Film Review: Doors Open

Film Review: Doors Open

Film Review: Doors Open

Adapted from Ian Rankin’s 2008 stand-alone novel of the same name, this made-for-television movie remains faithful to the original darkly humorous caper. The title relates to a day-long festival in which Scottish art displays between Edinburgh and Glasgow are open for free admission to the general public.Local businessman Mike Mackenzie (Douglas Henshall) has grown bored with his wealth and placid existence and decides to stage an art heist. Still pining for Laura Stanton (Lenora Crichlow), who walked out on him five years prior, Mackenzie discovers that she has returned to Edinburgh and is working as an art consultant. His robbery, therefore, may facilitate a reunion, if all goes as planned. To accomplish the brazen theft, which is actually a switch, Mackenzie enlists the aid of two friends: art expert Professor Robert Gissing (Stephen Fry) and out-of-work banker Allan Cruickshank (Kenneth Collard). With further assistance from local low-life criminals, Mackenzie commissions forgeries of his target paintings, one of which holds an emotional link with Laura. The tension ratchets up when the robbery goes wrong and the gangsters who funded the heist come for Mackenzie and his team, leading to an unexpected ending.

For those who enjoyed the Dortmunder novels by the late great Donald Westlake or the Bernie Rohdenbaugh burglar novels by Lawrence Block, Doors Open will be a treat. But those looking for something akin to Rankin’s Inspector Rebus series will be perplexed due to the light tone of the narrative.

Kudos goes to Stephen Fry for his portrayal of Professor Gissing, a role that has depth as well as humor. It was Fry who bought the TV film rights when he read Rankin’s novel, stating: “I picked up Ian Rankin’s breathless and ingenious thrillerDoors Open at an airport a year or so back and as I read I just knew it would make a thrilling, charming and original TV drama. I also adored the character of Professor Gissing and a shamefully vain part of me refused to see anyone else in the role. I am so thrilled that ITV were of the same opinion and that all of us at Sprout Pictures have managed to put together what I believe will be an entertaining, suspenseful art heist thriller which will appeal to audiences at home and abroad.”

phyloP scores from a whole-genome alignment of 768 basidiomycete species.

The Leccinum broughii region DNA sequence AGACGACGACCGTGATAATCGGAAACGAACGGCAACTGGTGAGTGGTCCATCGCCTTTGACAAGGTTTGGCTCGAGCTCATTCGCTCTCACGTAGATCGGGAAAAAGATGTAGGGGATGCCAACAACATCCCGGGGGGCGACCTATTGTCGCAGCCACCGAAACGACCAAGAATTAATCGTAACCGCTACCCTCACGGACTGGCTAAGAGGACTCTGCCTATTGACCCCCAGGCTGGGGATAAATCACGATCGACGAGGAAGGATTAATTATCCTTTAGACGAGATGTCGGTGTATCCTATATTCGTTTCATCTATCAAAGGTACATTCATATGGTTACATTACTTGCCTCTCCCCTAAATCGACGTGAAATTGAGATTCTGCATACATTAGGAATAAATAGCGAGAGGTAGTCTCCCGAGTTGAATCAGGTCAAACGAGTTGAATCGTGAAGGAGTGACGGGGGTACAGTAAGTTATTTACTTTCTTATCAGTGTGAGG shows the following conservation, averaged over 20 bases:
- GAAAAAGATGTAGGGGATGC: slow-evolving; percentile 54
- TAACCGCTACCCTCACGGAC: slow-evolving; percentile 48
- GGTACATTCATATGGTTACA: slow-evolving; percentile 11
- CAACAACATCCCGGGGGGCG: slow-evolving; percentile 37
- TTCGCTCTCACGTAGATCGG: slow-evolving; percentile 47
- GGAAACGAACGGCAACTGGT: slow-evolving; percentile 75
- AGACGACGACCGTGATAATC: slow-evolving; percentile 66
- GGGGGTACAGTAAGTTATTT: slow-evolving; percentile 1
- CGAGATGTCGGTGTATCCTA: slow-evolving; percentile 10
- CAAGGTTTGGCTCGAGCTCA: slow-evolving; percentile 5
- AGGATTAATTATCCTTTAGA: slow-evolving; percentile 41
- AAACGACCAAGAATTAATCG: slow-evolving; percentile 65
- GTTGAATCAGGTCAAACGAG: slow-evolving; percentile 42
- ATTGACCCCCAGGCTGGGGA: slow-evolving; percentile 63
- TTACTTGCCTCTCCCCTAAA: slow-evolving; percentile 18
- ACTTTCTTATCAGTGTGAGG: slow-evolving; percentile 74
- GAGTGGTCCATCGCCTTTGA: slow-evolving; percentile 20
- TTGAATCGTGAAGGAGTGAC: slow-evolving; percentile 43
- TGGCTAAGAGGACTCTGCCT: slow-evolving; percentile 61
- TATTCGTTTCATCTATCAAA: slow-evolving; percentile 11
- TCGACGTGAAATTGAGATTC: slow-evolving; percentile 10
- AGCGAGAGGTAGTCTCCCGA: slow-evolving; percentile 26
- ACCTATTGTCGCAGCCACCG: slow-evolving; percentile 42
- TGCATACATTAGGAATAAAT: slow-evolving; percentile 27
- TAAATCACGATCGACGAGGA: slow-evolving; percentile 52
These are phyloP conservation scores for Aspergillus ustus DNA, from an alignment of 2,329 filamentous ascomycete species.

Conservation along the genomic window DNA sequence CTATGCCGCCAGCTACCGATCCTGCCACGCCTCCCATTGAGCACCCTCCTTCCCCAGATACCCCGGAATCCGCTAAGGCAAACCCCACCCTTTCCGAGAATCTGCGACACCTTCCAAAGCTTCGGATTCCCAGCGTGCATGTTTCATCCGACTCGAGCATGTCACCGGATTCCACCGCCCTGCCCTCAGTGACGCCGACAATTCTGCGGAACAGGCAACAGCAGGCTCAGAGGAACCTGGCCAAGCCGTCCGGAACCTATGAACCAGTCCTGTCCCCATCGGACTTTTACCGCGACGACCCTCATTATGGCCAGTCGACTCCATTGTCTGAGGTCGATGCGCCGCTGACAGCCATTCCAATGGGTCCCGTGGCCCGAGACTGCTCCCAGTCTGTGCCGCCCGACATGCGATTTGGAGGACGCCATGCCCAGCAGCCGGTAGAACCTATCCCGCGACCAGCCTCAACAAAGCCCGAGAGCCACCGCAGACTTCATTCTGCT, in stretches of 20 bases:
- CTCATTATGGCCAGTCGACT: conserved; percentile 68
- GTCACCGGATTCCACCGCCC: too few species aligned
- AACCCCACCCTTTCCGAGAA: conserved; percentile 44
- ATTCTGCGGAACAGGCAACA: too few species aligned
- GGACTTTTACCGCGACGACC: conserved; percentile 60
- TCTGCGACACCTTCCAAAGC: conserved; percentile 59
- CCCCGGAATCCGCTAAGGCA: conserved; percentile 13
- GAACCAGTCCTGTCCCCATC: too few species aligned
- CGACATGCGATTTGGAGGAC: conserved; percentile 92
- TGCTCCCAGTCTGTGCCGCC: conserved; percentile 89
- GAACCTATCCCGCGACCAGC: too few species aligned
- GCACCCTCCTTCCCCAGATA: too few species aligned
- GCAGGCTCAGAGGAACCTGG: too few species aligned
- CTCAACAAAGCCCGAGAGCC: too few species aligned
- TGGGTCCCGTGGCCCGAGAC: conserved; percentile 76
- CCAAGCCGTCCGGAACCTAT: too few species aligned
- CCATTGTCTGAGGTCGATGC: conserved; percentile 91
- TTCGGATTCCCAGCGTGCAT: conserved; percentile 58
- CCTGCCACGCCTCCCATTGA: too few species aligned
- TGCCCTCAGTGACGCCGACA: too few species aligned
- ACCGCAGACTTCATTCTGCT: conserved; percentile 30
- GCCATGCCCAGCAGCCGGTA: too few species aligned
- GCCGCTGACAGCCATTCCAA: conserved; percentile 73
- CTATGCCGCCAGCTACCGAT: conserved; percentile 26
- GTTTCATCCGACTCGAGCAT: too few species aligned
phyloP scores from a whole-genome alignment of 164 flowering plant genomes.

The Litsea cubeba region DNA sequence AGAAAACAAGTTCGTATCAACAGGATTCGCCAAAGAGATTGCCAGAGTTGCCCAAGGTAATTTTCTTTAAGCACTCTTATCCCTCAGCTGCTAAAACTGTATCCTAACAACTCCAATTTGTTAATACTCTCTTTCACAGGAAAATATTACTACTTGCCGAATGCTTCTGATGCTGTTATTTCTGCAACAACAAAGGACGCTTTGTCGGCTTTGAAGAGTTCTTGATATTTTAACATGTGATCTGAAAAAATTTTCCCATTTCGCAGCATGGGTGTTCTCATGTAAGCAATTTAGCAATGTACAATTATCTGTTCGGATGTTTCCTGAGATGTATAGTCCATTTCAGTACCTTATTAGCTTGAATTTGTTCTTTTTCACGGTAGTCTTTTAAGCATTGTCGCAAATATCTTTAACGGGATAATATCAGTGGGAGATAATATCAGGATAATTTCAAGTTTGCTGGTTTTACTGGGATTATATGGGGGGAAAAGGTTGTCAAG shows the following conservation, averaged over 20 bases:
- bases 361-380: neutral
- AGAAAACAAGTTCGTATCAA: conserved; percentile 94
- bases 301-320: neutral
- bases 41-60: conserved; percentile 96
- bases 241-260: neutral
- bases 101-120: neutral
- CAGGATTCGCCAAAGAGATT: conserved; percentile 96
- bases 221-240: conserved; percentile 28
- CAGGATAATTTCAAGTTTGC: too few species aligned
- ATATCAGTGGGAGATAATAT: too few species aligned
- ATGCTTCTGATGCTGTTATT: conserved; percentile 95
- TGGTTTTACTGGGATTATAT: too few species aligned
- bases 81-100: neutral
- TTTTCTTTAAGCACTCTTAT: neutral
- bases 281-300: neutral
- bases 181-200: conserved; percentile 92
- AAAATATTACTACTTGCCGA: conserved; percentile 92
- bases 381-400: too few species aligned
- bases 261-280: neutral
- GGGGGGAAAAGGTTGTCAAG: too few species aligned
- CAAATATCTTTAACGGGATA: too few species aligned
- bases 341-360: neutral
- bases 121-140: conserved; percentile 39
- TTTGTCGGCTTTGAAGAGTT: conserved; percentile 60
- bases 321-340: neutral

Doors Open first aired December 26, 2012, on ITV 1 in the UK. The film is set for international distribution, so it should surface on a plasma screen near you shortly. It is well worth a watch.


Based on a novel by Ian Rankin

Directed by Marc Evans / Adapted by James Mavor and Sandi Toksvig

Starring Stephen Fry, Lenora Crichlow, Douglas Henshall

UK TV movie: Sprout Pictures for ITV, 2012. 120 minutes.

Author Bio: Ali Karim – is Assistant Editor at Shots eZine, a contributing editor at January Magazine & The Rap Sheet and writes for Crimespree magazine, Deadly Pleasures and Mystery Readers International and is an associate member of The Crime Writers Association [CWA], International Thriller Writers [ITW] and the Private Eye Writers of America [PWA]. Karim contributed to ‘Dissecting Hannibal Lecter’ ed. Benjamin Szumskyj [McFarland Press] a critical examination of the works of Thomas Harris, as well as The Greenwood Encyclopedia of British Crime Fiction [ed. Barry Forshaw]. Karim has contributed to ITW 100 Thriller Novels due out in 2010. Karim been three times nominated for a Anthony Award [2007, 2008 & 2009] as well as The Spinetingler Award in 2008 for special contributions to the Crime and Thriller genre

Be the first to comment

Leave a Reply

Your email address will not be published.